The Challenge begins.

Buenos Dias everyone.

Teenagers, they can certainly be hard work at times. With hormones racing all over the place like Paula Radcliffe, it is understandable that they can be challenging and very unpredicatable. This was more than evident at my Secondary School, an all boys school in Hertfordshire´s Country town. I remember some of my peers being extremely hard work and wondered then why anyone would want to teach.

Nine years later and I find myself on the other side of our globe,contradicting this belief entirely. After a successful first lesson at the language centre, I crazely agreed to make a visit to one of Huaraz´s secondary Schools. I enjoyed my first lesson and actually felt excited about working with younger people.

The following day, Luis´s very attractive daughter, Sindy collected me from my house and we soon jumped in a taxi and made our way uphill to Fe Y Alegria School. Like most schools in Peru and infact South America in general, it is a Roman Catholic School, with Holy displays very evident. I was pleasantly surprised as I entered the main gates. The school complex, was made up of four two storey buildings, circled around a concrete playground, complete with basketball courts and of couse goal posts!

As I entered was greeted by a couple of the teachers who took me to the staff room. It proved to be very different to what you might expect at home. The large room had some chairs situated around the outside of the room, with a large table in the middle and a photo copier in the corner. It was here that I met the headmistress, a very pleasant middle aged lady who happened to be a Nun. I asked as many Spanish questions as I could and so within 2 minutes we were done.

It was here that Sindy left me to return to work ( she is an English Teacher too) and I became aquainted with a very friendly language teacher named Monica. Her English was superb and we simply swapped stories for a few minutes, before she wrote me up a timetable for the classes I would be teaching. When we were finishes, she took me to meet and help out in one of her classes.

As I made my way to class I was soon swamped by most of the school, who wanted to know my name and tell me theirs. I managed to somehow get to class mostly high fiving the kids as I went.

My first lesson was to be 5C, a class full of 35 children aged between 14-16. I was expecting havoc, as you would with so many teengaers confined in such a small space, but i couldn´t have been more wrong. As we entered so every pupil stood up and said hello to their teacher. I was impressed!

As I stood next to Monica, she introduced me to her class and many of the children just stared at me some giggling along the way. I asked the class if they had any questions they might want to ask me. I was pleasantly surprised as well over half of the arms soon shot up. I went around,took questions and tried to answer them as simply as possible. The first question asked was by a smiling boy, who asked which football team I supported. Obviously Tottenham Hotspur are not liked here, as I got a few boos. All good fun though!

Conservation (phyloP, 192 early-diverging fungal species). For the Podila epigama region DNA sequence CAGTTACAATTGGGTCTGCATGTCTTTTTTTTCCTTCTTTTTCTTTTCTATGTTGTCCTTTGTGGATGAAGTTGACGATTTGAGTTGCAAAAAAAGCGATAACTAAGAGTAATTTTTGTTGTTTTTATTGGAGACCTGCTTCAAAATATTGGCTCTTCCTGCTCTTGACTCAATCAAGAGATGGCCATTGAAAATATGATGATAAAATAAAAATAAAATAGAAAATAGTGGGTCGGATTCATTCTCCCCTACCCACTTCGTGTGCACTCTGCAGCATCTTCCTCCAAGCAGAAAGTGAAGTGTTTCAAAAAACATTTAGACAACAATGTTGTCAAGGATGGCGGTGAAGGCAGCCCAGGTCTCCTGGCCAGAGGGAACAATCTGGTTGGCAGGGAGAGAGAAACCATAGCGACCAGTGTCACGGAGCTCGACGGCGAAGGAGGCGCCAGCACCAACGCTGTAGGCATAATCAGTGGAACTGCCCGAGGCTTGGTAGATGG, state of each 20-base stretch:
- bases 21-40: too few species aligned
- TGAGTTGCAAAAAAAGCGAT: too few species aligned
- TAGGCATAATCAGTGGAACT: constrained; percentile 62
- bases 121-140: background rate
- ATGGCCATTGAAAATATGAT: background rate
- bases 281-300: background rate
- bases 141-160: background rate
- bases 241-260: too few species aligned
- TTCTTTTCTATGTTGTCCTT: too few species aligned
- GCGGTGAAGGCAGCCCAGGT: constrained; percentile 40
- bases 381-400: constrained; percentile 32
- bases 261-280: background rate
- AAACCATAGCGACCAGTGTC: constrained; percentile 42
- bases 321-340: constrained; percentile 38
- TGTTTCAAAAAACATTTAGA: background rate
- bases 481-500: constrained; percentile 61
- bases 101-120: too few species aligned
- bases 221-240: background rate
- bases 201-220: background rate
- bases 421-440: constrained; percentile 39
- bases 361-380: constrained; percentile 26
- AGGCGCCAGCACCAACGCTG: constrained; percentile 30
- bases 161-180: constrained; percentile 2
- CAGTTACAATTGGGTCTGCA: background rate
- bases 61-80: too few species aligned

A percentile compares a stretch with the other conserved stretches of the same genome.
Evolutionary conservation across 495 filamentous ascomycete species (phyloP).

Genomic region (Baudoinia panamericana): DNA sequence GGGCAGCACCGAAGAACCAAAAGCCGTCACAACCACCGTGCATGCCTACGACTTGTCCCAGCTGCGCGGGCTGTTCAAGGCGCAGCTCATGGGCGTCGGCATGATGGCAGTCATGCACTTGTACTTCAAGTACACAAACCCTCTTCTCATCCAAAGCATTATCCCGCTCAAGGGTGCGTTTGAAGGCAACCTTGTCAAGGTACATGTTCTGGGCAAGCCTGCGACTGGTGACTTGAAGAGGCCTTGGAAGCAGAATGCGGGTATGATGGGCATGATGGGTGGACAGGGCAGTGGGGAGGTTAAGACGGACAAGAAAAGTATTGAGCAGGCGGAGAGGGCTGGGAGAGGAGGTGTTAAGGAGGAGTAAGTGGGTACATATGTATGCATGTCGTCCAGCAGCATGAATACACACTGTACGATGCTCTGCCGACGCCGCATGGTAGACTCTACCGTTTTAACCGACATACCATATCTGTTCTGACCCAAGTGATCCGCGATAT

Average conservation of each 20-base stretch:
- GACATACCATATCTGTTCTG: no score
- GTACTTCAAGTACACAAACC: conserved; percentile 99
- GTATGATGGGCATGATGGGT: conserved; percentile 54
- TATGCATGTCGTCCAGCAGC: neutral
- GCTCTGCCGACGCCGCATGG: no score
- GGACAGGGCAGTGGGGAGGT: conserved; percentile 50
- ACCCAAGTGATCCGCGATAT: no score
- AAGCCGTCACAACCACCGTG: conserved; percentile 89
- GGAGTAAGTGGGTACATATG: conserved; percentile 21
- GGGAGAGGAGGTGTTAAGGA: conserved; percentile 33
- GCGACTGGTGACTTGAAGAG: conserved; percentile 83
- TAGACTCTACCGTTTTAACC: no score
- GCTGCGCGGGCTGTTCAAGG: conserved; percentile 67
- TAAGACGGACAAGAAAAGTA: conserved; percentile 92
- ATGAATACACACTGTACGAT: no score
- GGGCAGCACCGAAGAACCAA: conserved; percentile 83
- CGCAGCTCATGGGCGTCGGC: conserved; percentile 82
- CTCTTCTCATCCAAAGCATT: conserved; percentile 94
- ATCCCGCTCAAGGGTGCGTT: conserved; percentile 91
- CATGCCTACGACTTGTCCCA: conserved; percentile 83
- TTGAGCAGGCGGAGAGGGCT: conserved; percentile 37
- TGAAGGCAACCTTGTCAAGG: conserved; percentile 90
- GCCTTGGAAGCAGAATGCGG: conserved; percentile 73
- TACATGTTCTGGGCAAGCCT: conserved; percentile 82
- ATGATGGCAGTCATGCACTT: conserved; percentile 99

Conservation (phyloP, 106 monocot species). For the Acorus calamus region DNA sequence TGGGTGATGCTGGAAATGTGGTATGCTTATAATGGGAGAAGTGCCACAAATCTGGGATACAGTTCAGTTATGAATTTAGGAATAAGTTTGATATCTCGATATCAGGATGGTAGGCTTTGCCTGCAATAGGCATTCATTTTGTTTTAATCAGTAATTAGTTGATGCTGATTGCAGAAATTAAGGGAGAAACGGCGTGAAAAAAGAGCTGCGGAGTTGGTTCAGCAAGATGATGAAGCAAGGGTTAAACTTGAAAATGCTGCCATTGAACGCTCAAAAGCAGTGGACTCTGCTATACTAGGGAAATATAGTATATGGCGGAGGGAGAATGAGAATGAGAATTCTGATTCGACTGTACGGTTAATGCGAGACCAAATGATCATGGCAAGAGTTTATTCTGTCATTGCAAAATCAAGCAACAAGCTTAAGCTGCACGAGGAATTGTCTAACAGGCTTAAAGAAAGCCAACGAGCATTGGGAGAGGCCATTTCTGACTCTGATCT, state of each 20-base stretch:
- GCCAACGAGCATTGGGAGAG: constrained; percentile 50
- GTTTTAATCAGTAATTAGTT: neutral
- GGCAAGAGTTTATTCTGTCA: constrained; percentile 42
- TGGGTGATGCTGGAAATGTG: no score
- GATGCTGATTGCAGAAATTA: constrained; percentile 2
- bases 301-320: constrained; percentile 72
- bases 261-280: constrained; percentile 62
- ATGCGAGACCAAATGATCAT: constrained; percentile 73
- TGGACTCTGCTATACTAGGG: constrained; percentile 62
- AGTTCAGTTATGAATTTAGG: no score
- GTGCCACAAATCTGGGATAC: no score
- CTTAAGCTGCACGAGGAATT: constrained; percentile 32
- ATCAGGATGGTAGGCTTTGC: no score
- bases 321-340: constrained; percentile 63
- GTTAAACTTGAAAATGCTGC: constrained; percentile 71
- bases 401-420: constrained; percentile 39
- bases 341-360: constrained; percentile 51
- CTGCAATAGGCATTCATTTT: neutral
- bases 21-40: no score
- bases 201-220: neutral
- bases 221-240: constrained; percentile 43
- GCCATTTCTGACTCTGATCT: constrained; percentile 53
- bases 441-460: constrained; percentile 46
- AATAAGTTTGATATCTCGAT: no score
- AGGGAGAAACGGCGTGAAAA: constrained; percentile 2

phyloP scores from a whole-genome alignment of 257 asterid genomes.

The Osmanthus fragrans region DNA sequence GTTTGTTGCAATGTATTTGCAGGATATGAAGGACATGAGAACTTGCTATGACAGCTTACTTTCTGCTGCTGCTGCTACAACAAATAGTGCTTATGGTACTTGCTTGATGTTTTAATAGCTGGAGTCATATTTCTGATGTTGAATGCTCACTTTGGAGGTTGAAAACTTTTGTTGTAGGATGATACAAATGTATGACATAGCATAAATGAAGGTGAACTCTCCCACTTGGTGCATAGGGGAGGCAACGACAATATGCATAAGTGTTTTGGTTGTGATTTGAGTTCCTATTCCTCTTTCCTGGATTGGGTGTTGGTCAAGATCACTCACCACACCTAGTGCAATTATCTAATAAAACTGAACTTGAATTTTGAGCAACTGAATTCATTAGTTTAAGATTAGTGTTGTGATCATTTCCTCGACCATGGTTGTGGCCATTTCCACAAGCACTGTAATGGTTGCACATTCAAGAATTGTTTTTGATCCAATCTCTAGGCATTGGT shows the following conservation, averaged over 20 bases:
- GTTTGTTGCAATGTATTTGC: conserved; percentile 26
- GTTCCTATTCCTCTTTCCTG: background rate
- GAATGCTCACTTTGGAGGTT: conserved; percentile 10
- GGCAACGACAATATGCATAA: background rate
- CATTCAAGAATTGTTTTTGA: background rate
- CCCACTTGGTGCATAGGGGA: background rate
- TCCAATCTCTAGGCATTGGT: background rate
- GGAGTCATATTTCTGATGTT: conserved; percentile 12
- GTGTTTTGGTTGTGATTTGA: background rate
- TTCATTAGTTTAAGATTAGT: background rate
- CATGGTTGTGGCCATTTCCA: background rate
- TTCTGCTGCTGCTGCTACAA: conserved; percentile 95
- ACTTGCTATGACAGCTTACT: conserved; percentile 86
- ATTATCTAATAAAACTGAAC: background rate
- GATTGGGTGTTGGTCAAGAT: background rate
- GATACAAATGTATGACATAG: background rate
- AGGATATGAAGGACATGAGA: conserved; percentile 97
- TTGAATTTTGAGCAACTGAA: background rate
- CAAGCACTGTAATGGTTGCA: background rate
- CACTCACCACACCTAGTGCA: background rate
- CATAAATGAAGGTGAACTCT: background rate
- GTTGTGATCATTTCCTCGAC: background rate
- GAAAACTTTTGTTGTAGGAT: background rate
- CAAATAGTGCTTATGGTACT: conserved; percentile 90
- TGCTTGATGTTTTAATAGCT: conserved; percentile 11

I spent the remainder of the lesson making an orbit of the classroom, helping as many students as I could, with an activity that had been set the day before. As I would stand at one desk, so I would be entirely surrounded by other students wanting to hear what I had to say. Most of the class also asked me for my email too! I really enjoyed the lesson and I think the kids liked me. They were a pleasure to teach and I look forward to more.

After I had said goodbye to the class and had 15 minutes to recover, Monica took me to meet my next class, 30, 11 year olds. I was greeted by a cheer and every sudent waved before they rose and said hello to their teacher. Again, Monica introduced me, but being of a younger age, the English used was much simpler. We spent the remainder of the lesson, playing an alphabet game. First they sang that famous song, where you go from A-Z. Certainly took me back to my younger years. We then handed two different letters to every student and then called one letter out at a time. If a student had the letter called then they were to raise their hand. We would pick one person each time and they would line up against the wall,holding their letter in front of them. I decided to get the students to spell England, teacher and of course my name. When the word was complete I got the entire class to say it out loud. It all went very well and the class enjoyed it.

This message has got rather on the long side again, so I will leave it their. Lots more to tell, so be sure to pay me a visit again soon.

Hasta Luego.


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